Skip to content, or skip to search.

Skip to content, or skip to search.

The Most Powerless Powerful Man on Wall Street

ShareThis

Increasingly, Pandit was acting out of character, barking profanities in the hallways. One former Citi executive says that the head of human resources expressed concern about Pandit’s expletive-laced outbursts he’d had in the C-suite. (Pandit denies any such outbursts.) The Wachovia incident, says one longtime friend, “was the first time I have ever seen him go nuts.”

Citi’s stock declined week after week. During a town-hall webcast meant to quell concern on November 17, Pandit forecast massive layoffs and felt the need to explain in his usual academic fashion what exactly a bank did (“A bank takes deposits and puts them to work”), which baffled the closed-circuit audience of veteran bankers. As Pandit flailed, the stock declined nearly 50 percent in four days, dipping below $5 a share, the trigger price at which pension funds would sell en masse and the bank would collapse completely. When Pandit took over, the stock had been at $52.

That Friday, November 21, reports surfaced that Pandit’s job was in the balance. According to a person familiar with the discussions, the name of former Time Warner chief Dick Parsons, a Citi board member and onetime head of Dime Savings Bank, was floated as a possible replacement. News of Pandit’s possible ouster furthered the stock’s fall. A team of Citi executives led by Ned Kelly, a seasoned negotiator who had been friends with Havens for many years, began talks with then–New York Federal Reserve chairman Tim Geithner’s team to ask for more money. Kelly’s first question to Geithner’s people was whether they wanted Pandit out. Federal officials reportedly concluded that the number of candidates willing and able to replace him was now next to zero.

Instead, federal officials encouraged Citi to start off-loading more properties and consider breaking up the company—even as the separate pieces were clearly worth less than they had been a year ago. The following Monday, Citi announced that it was receiving another bailout, this time $20 billion. (A month and a half later, Citi would merge Smith Barney with Morgan Stanley, giving Morgan a majority stake.)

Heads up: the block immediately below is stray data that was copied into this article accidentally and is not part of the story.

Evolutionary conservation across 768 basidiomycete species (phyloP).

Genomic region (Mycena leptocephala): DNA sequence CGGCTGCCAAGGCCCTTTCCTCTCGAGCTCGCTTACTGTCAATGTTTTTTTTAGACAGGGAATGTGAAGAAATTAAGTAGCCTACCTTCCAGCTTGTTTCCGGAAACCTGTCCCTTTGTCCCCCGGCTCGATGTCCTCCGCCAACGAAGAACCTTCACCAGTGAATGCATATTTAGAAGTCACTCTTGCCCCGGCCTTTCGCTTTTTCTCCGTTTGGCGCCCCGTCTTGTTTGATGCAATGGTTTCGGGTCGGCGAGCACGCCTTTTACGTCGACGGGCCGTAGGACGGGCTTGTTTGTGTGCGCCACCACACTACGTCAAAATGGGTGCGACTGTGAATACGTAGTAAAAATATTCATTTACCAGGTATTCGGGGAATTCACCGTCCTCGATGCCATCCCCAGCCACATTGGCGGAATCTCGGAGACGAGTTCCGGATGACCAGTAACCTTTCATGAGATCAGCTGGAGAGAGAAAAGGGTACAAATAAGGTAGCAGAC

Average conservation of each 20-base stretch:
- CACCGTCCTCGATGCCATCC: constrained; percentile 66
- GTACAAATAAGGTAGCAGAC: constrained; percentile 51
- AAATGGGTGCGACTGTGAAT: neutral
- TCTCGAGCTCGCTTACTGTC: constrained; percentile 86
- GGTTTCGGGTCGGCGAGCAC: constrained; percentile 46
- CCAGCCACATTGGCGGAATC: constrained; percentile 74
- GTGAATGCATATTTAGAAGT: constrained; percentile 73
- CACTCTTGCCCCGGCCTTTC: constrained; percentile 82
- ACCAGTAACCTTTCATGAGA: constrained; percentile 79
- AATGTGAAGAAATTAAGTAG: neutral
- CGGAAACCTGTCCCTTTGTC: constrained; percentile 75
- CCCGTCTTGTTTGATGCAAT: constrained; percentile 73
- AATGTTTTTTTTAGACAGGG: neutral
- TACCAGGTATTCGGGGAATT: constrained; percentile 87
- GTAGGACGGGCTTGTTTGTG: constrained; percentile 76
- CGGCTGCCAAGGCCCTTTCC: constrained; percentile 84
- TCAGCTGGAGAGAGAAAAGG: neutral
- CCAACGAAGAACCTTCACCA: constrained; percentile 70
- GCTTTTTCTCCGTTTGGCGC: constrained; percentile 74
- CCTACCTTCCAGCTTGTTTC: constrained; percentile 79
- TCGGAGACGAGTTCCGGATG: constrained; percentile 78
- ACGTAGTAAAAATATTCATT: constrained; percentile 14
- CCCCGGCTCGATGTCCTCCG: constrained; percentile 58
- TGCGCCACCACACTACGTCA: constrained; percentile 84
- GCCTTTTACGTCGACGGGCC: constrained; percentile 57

Meanwhile, colleagues told Pandit he had a problem with morale at Citi, but he insisted his problems were bigger than that. “Pandit said, ‘I can give all the internal motivational speeches to the troops; it won’t matter if I don’t deliver,’ ” recounts the friend. “Rightly or wrongly, he was very dismissive of his traditional leader role, the ‘Hey, you’re a statesman’ role. The problem is much more serious, and fixing the problem will change everybody’s mind both inside and outside.”

How had Citigroup come to this? Blame began to circulate, with Rubin targeted as the alleged architect of the company’s high-risk investments. Before the spotlight could find him, Pandit, under pressure to defend Citigroup and give investors confidence that he was running the company, finally agreed to come out of hiding and appear on Charlie Rose. The performance was a slightly uncomfortable tap dance. The message: No one could have predicted this, no one is to blame, and there would be no further need for government bailouts. “We moved really fast,” Pandit told Rose. “What this market tells you is one should have moved even faster. And I keep thinking about it, is there something else I could have done sooner than what I did … But the most important thing, Charlie, is that it’s very, very important to look forward from where we are … We need to do a lot of hard work to figure out how to get from here to there.”

“And you are confident that we can get there?” asked Rose.

Pandit tried on his best inspirational-leader voice: “We, as a country, have no choice. We, at Citi, will get there.”

Last week, Citi was back before the government with its hat in its hands. After $45 billion in federal aid, the company was desperate for more. The negotiations went on for over a week—although the word negotiation might be overstating it. “You don’t negotiate with the government,” says a Citi executive involved in the talks. “It’s not like there’s a give and take.”

In the end, the Treasury Department agreed to convert up to $25 billion in preferred shares to common stock, shoring up Citi’s capital base. The deal is expected to give the government up to a 40 percent stake in the company—and influence within the board of directors. Pandit’s position, according to an internal memo to Citi staffers, is that this is “not a nationalization by any definition.” But while the Citi deal may not be nationalization in the strictest sense, it is a stunning turn of events for the U.S. government to own nearly half of one of the world’s largest banks. What that means in terms of the operations of Citi is anyone’s guess at this point. Federal officials seem reluctant to issue directives to Pandit, hoping to avoid the appearance of a true government takeover of the company. On the other hand, the consensus among Citi’s newest shareholders is that the “supermarket” model is untenable and the company needs to be broken up into smaller, more manageable entities. It’s a move Pandit has resisted from the beginning.


Related:

Advertising
Current Issue
Subscribe to New York
Subscribe

Give a Gift

Advertising